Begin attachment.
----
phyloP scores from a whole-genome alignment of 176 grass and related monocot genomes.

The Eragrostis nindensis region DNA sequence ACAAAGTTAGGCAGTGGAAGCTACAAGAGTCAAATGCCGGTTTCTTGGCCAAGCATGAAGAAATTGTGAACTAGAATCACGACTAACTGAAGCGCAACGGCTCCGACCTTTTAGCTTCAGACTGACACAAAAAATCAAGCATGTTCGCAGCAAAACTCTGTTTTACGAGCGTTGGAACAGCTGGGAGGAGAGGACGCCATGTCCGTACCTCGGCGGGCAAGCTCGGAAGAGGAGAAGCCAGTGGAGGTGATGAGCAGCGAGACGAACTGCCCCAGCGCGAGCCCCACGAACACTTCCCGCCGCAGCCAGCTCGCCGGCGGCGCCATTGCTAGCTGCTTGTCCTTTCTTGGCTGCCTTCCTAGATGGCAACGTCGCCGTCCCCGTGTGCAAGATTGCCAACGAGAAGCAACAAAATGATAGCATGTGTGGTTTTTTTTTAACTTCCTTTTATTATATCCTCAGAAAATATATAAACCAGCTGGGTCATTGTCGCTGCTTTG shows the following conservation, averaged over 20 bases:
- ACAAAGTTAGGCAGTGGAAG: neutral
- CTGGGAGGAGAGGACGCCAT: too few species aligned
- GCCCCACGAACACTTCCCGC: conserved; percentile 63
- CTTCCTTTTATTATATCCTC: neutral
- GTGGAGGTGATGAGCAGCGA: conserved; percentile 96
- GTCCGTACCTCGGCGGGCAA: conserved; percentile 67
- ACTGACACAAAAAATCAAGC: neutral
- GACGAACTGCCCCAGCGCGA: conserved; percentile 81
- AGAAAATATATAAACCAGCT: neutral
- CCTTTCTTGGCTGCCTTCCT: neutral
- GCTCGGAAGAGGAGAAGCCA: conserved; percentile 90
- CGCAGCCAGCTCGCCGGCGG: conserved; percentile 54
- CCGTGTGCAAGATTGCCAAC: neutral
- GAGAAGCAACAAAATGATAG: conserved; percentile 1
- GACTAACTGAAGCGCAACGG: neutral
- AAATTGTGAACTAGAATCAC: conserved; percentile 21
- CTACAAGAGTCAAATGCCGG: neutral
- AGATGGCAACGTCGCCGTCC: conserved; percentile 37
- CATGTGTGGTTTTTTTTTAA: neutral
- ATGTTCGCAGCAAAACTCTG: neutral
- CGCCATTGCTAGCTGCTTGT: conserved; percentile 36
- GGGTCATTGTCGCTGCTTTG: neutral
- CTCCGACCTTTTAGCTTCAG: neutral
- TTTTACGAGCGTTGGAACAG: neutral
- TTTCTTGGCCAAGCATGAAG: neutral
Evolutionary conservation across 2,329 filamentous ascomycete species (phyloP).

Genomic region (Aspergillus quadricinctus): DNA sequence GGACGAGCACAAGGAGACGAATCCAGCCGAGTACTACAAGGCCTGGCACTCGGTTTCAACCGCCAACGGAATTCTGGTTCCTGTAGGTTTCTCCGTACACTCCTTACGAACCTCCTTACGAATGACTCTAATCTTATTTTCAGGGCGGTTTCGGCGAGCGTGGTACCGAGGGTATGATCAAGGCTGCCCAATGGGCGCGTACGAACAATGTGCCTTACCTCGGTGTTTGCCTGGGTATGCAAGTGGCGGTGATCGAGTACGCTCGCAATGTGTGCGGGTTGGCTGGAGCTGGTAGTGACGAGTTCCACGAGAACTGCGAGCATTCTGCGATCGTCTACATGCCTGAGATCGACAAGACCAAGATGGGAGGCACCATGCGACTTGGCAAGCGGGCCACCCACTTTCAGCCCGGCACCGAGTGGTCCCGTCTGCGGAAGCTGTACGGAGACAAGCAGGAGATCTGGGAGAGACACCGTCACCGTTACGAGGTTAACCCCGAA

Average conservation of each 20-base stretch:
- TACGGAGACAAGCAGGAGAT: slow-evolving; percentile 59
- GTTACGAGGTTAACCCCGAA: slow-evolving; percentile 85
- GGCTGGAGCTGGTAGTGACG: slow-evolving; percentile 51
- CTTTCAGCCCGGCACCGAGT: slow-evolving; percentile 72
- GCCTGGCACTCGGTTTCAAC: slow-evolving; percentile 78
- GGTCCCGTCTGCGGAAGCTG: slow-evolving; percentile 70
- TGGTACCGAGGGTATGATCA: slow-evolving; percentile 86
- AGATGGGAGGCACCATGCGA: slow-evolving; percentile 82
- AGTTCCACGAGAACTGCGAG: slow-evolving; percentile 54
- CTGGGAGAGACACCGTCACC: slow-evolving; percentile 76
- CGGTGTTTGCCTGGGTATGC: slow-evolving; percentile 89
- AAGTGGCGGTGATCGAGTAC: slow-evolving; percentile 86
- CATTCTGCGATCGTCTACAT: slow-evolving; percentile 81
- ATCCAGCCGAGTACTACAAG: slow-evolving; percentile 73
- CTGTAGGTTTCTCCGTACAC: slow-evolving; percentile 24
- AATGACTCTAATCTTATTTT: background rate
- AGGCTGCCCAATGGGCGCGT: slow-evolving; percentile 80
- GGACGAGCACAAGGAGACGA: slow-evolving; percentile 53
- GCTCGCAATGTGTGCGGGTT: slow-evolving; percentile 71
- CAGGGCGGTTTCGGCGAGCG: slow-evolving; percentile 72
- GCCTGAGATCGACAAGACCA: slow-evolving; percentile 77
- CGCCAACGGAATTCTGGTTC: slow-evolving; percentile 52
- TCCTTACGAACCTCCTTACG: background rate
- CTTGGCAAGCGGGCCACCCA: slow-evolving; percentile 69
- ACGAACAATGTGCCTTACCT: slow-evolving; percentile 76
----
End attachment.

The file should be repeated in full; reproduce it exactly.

phyloP scores from a whole-genome alignment of 176 grass and related monocot genomes.

The Eragrostis nindensis region DNA sequence ACAAAGTTAGGCAGTGGAAGCTACAAGAGTCAAATGCCGGTTTCTTGGCCAAGCATGAAGAAATTGTGAACTAGAATCACGACTAACTGAAGCGCAACGGCTCCGACCTTTTAGCTTCAGACTGACACAAAAAATCAAGCATGTTCGCAGCAAAACTCTGTTTTACGAGCGTTGGAACAGCTGGGAGGAGAGGACGCCATGTCCGTACCTCGGCGGGCAAGCTCGGAAGAGGAGAAGCCAGTGGAGGTGATGAGCAGCGAGACGAACTGCCCCAGCGCGAGCCCCACGAACACTTCCCGCCGCAGCCAGCTCGCCGGCGGCGCCATTGCTAGCTGCTTGTCCTTTCTTGGCTGCCTTCCTAGATGGCAACGTCGCCGTCCCCGTGTGCAAGATTGCCAACGAGAAGCAACAAAATGATAGCATGTGTGGTTTTTTTTTAACTTCCTTTTATTATATCCTCAGAAAATATATAAACCAGCTGGGTCATTGTCGCTGCTTTG shows the following conservation, averaged over 20 bases:
- ACAAAGTTAGGCAGTGGAAG: neutral
- CTGGGAGGAGAGGACGCCAT: too few species aligned
- GCCCCACGAACACTTCCCGC: conserved; percentile 63
- CTTCCTTTTATTATATCCTC: neutral
- GTGGAGGTGATGAGCAGCGA: conserved; percentile 96
- GTCCGTACCTCGGCGGGCAA: conserved; percentile 67
- ACTGACACAAAAAATCAAGC: neutral
- GACGAACTGCCCCAGCGCGA: conserved; percentile 81
- AGAAAATATATAAACCAGCT: neutral
- CCTTTCTTGGCTGCCTTCCT: neutral
- GCTCGGAAGAGGAGAAGCCA: conserved; percentile 90
- CGCAGCCAGCTCGCCGGCGG: conserved; percentile 54
- CCGTGTGCAAGATTGCCAAC: neutral
- GAGAAGCAACAAAATGATAG: conserved; percentile 1
- GACTAACTGAAGCGCAACGG: neutral
- AAATTGTGAACTAGAATCAC: conserved; percentile 21
- CTACAAGAGTCAAATGCCGG: neutral
- AGATGGCAACGTCGCCGTCC: conserved; percentile 37
- CATGTGTGGTTTTTTTTTAA: neutral
- ATGTTCGCAGCAAAACTCTG: neutral
- CGCCATTGCTAGCTGCTTGT: conserved; percentile 36
- GGGTCATTGTCGCTGCTTTG: neutral
- CTCCGACCTTTTAGCTTCAG: neutral
- TTTTACGAGCGTTGGAACAG: neutral
- TTTCTTGGCCAAGCATGAAG: neutral
Evolutionary conservation across 2,329 filamentous ascomycete species (phyloP).

Genomic region (Aspergillus quadricinctus): DNA sequence GGACGAGCACAAGGAGACGAATCCAGCCGAGTACTACAAGGCCTGGCACTCGGTTTCAACCGCCAACGGAATTCTGGTTCCTGTAGGTTTCTCCGTACACTCCTTACGAACCTCCTTACGAATGACTCTAATCTTATTTTCAGGGCGGTTTCGGCGAGCGTGGTACCGAGGGTATGATCAAGGCTGCCCAATGGGCGCGTACGAACAATGTGCCTTACCTCGGTGTTTGCCTGGGTATGCAAGTGGCGGTGATCGAGTACGCTCGCAATGTGTGCGGGTTGGCTGGAGCTGGTAGTGACGAGTTCCACGAGAACTGCGAGCATTCTGCGATCGTCTACATGCCTGAGATCGACAAGACCAAGATGGGAGGCACCATGCGACTTGGCAAGCGGGCCACCCACTTTCAGCCCGGCACCGAGTGGTCCCGTCTGCGGAAGCTGTACGGAGACAAGCAGGAGATCTGGGAGAGACACCGTCACCGTTACGAGGTTAACCCCGAA

Average conservation of each 20-base stretch:
- TACGGAGACAAGCAGGAGAT: slow-evolving; percentile 59
- GTTACGAGGTTAACCCCGAA: slow-evolving; percentile 85
- GGCTGGAGCTGGTAGTGACG: slow-evolving; percentile 51
- CTTTCAGCCCGGCACCGAGT: slow-evolving; percentile 72
- GCCTGGCACTCGGTTTCAAC: slow-evolving; percentile 78
- GGTCCCGTCTGCGGAAGCTG: slow-evolving; percentile 70
- TGGTACCGAGGGTATGATCA: slow-evolving; percentile 86
- AGATGGGAGGCACCATGCGA: slow-evolving; percentile 82
- AGTTCCACGAGAACTGCGAG: slow-evolving; percentile 54
- CTGGGAGAGACACCGTCACC: slow-evolving; percentile 76
- CGGTGTTTGCCTGGGTATGC: slow-evolving; percentile 89
- AAGTGGCGGTGATCGAGTAC: slow-evolving; percentile 86
- CATTCTGCGATCGTCTACAT: slow-evolving; percentile 81
- ATCCAGCCGAGTACTACAAG: slow-evolving; percentile 73
- CTGTAGGTTTCTCCGTACAC: slow-evolving; percentile 24
- AATGACTCTAATCTTATTTT: background rate
- AGGCTGCCCAATGGGCGCGT: slow-evolving; percentile 80
- GGACGAGCACAAGGAGACGA: slow-evolving; percentile 53
- GCTCGCAATGTGTGCGGGTT: slow-evolving; percentile 71
- CAGGGCGGTTTCGGCGAGCG: slow-evolving; percentile 72
- GCCTGAGATCGACAAGACCA: slow-evolving; percentile 77
- CGCCAACGGAATTCTGGTTC: slow-evolving; percentile 52
- TCCTTACGAACCTCCTTACG: background rate
- CTTGGCAAGCGGGCCACCCA: slow-evolving; percentile 69
- ACGAACAATGTGCCTTACCT: slow-evolving; percentile 76